Camera-traps capture Cambodia’s threatened mountain goat

Wildlife Alliance have been conducting scientific camera-trapping in the remote corners of the Southern Cardamom Landscape, part of the largest intact area of tropical evergreen rainforest in mainland South-east Asia, and a landscape significant for biodiversity and critical for ecosystem servicesMore than 8,000 camera-trap nights from more than 60 locations have revealed previously unseen insights into the status and behavior of some of the Kingdom’s most threatened species of mammal and bird.

These images and video show Chinese Serow Capricornis milneedwardsii a species of wild goat which occurs in hill forests across mainland South East Asia. IUCN listed as Near Threatened, largely as a result of hunting for food and medicine, Serow blood is used in traditional Cambodian medicine to treat a number of ailments. As a result the species has been heavily targeted by hunters and is now restricted to a few remote forest sites largely in the Cardamom Mountains. In this amazing photo and video a young Serow suckles on her mother before the pair disappear into the night forest.

The world's most trafficked mammal - Pangolin

Pangolins are infamously the world's most trafficked mammal species and it is estimated more than 1 million individuals have been illegally trafficked in the past 10 years. One pangolin species - Sunda pangolin Manis javanica - occurs in Cambodia and, given presumed massive declines due to the illegal wildlife trade, the species is classified by the IUCN as Critically Endangered. However little is known about Sunda pangolin in the wild in Cambodia and there are few recent records. This, albeit blurry, camera-trap video from the remote Cardamom Rainforest Landscape show Sunda pangolin in the wild. Stunningly the video shows a young pangolin cub ridding on its mother's tail. Pangolin pups are carried on their mother's tail for three months, and remain with them for five months until they are strong enough to live alone. By focusing on Direct Protection of Forests and Wildlife and patrolling the remote mountains of the Cardamom Rainforest Wildlife Alliance is dedicated to ensuring pangolins survive in these forests for many generations into the future.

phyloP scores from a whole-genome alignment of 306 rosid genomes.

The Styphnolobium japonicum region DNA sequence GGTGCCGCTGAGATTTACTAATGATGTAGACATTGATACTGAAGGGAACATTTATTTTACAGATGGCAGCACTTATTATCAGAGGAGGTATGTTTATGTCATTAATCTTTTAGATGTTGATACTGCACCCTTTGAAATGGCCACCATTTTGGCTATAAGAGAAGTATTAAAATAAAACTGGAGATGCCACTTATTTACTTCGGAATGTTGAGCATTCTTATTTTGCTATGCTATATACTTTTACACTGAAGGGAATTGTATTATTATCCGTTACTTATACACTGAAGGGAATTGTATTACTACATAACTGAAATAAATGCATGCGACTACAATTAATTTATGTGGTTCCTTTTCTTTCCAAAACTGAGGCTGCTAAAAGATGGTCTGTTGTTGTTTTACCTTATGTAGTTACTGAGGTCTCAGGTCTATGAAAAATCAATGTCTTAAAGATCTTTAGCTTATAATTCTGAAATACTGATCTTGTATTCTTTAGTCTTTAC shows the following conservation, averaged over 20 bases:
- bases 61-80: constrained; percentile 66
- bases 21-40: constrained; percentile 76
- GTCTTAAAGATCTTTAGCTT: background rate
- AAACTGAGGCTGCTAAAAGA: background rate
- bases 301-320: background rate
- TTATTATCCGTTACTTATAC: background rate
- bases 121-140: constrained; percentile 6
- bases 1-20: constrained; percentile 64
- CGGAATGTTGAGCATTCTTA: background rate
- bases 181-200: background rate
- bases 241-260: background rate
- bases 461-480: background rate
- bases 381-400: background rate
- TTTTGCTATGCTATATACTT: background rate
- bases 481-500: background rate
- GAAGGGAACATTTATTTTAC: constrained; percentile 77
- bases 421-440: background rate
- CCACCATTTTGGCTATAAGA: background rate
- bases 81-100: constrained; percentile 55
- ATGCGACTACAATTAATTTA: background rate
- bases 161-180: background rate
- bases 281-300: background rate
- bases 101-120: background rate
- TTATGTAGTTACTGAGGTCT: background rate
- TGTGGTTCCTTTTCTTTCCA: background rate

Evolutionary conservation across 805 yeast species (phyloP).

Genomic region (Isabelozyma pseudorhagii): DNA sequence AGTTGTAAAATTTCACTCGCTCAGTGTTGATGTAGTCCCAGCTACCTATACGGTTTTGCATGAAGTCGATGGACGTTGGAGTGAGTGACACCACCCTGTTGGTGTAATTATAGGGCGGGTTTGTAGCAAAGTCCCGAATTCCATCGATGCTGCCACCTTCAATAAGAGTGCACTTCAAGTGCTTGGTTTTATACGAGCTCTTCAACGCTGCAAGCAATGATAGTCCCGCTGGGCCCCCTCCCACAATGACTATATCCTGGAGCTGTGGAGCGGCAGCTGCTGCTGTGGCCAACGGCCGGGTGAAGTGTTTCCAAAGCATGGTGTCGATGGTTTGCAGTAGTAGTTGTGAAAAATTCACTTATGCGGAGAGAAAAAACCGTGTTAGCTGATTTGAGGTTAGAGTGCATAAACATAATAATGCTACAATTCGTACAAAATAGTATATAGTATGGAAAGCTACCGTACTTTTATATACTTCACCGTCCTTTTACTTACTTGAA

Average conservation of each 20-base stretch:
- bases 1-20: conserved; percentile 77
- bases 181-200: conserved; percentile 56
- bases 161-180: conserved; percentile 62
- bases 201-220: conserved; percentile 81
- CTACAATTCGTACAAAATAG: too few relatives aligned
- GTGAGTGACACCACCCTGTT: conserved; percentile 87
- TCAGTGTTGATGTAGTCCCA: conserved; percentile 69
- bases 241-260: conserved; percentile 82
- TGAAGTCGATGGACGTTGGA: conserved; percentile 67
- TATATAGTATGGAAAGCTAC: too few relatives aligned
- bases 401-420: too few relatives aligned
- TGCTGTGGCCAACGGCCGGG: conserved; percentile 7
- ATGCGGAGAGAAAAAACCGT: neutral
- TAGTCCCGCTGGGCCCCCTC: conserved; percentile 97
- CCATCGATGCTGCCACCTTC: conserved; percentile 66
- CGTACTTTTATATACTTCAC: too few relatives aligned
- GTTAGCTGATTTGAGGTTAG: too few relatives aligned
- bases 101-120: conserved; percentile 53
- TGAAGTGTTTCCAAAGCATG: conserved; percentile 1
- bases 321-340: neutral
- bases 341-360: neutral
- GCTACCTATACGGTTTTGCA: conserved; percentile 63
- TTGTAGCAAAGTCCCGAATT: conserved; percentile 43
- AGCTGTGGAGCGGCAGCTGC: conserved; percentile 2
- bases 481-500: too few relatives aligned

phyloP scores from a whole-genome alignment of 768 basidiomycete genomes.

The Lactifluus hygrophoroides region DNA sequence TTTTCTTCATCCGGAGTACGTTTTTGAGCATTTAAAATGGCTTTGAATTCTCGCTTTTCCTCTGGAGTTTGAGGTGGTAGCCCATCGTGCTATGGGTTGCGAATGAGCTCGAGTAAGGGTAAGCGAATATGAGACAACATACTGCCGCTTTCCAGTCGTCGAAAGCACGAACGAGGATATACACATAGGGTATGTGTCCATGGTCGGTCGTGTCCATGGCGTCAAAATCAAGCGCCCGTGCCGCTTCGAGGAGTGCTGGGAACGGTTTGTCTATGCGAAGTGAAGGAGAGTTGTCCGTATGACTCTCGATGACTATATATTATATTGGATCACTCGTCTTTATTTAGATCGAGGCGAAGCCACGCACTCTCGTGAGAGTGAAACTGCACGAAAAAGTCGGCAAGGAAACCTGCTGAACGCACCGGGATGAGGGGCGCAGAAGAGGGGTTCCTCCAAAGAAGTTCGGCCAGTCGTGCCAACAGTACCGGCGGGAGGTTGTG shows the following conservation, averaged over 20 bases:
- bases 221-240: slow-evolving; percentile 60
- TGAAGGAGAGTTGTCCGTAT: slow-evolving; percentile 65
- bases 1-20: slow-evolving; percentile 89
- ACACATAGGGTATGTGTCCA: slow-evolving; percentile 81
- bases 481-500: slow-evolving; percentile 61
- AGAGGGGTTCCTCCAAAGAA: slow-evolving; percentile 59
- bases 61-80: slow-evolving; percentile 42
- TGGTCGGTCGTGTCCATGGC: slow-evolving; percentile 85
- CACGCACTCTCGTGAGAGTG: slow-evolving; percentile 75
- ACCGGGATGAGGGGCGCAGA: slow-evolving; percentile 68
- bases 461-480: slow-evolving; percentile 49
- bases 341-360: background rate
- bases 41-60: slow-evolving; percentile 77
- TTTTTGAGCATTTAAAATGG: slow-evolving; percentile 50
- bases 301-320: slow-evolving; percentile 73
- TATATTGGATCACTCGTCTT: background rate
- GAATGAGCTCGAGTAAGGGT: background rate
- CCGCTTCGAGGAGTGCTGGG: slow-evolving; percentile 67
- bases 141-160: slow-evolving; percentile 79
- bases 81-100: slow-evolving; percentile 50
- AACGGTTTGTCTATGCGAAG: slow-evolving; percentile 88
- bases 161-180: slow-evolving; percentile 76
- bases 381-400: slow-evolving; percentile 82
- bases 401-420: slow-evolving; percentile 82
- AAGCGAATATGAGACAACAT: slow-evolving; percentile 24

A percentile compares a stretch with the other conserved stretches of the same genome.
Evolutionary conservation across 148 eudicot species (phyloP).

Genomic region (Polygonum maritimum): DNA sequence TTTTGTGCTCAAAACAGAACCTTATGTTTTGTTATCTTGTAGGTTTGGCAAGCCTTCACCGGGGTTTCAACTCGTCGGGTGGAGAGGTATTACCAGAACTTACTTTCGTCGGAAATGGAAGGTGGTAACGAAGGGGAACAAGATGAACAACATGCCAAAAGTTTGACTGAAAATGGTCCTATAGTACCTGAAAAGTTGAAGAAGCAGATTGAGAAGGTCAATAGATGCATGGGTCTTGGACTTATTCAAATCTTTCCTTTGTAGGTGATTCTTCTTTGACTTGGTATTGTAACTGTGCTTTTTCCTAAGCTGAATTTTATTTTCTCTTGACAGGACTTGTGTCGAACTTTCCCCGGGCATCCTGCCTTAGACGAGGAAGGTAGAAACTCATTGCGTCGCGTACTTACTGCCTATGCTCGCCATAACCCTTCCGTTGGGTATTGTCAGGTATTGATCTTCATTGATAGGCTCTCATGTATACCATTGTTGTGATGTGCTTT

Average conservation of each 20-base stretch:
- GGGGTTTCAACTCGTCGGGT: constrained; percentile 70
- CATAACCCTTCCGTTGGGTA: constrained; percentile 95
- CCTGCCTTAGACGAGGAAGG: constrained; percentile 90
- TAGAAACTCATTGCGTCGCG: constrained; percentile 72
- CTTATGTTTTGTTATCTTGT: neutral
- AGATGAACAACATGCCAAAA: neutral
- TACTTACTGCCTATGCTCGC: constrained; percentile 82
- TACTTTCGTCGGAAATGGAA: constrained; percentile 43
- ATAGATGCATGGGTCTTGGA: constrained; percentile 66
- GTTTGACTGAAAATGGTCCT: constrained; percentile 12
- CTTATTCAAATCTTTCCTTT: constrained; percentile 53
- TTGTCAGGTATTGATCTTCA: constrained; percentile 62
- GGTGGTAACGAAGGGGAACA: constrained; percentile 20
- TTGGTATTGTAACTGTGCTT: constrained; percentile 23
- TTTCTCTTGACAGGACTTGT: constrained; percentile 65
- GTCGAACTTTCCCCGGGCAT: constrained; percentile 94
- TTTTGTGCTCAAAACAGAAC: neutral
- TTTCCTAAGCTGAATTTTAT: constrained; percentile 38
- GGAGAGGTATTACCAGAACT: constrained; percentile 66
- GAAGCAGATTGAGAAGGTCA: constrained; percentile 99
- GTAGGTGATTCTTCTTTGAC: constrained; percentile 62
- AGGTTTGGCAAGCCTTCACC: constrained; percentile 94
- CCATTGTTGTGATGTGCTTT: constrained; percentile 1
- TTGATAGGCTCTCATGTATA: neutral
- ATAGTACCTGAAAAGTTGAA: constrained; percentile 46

Hope for Endangered Species

Steve Galster, Founder, Executive Director of Freeland & Chief of Party for the ARREST Program, presenting on the achievements of ARREST at the closing press conference. Sept. 2016

Steve Galster, Founder, Executive Director of Freeland & Chief of Party for the ARREST Program, presenting on the achievements of ARREST at the closing press conference. Sept. 2016

Yesterday, ARREST partners released results of our 5 year, USAID-sponsored program which had 3 successful pilot projects that are set to scale across the region. We saved endangered tigers from poachers in a secret location. We reduced purchases of ivory in China. And we helped start a global wildlife crime task force that is giving criminals a run for their money. For more information on the ARREST program:

Thank you to USAID and our partner and longtime friend Freeland for spearheading the ARREST program and galvanizing a strong regional team to combat wildlife trafficking and protect our natural heritage. Congratulations to Freeland and all the ARREST partners!

Wildlife Alliance's Kouprey Express Mobile Environmental Education Team and Wildlife Rapid Rescue Team were proud to be a part of the ARREST program, working on-the-ground to reduce the consumption of endangered species through awareness raising and public engagement activities. #SaveSouthernCardamoms #StopKillingElephants #EndIllegalWIldlifeTrade #CambodiaNationalParks #WildlifeAlliance #CambodiaRangers #SuwannaGauntlett #WildlifeAllianceCambodia អង្គការសម្ព័ន្ធមិត្តសត្វព្រៃ Wildlife Alliance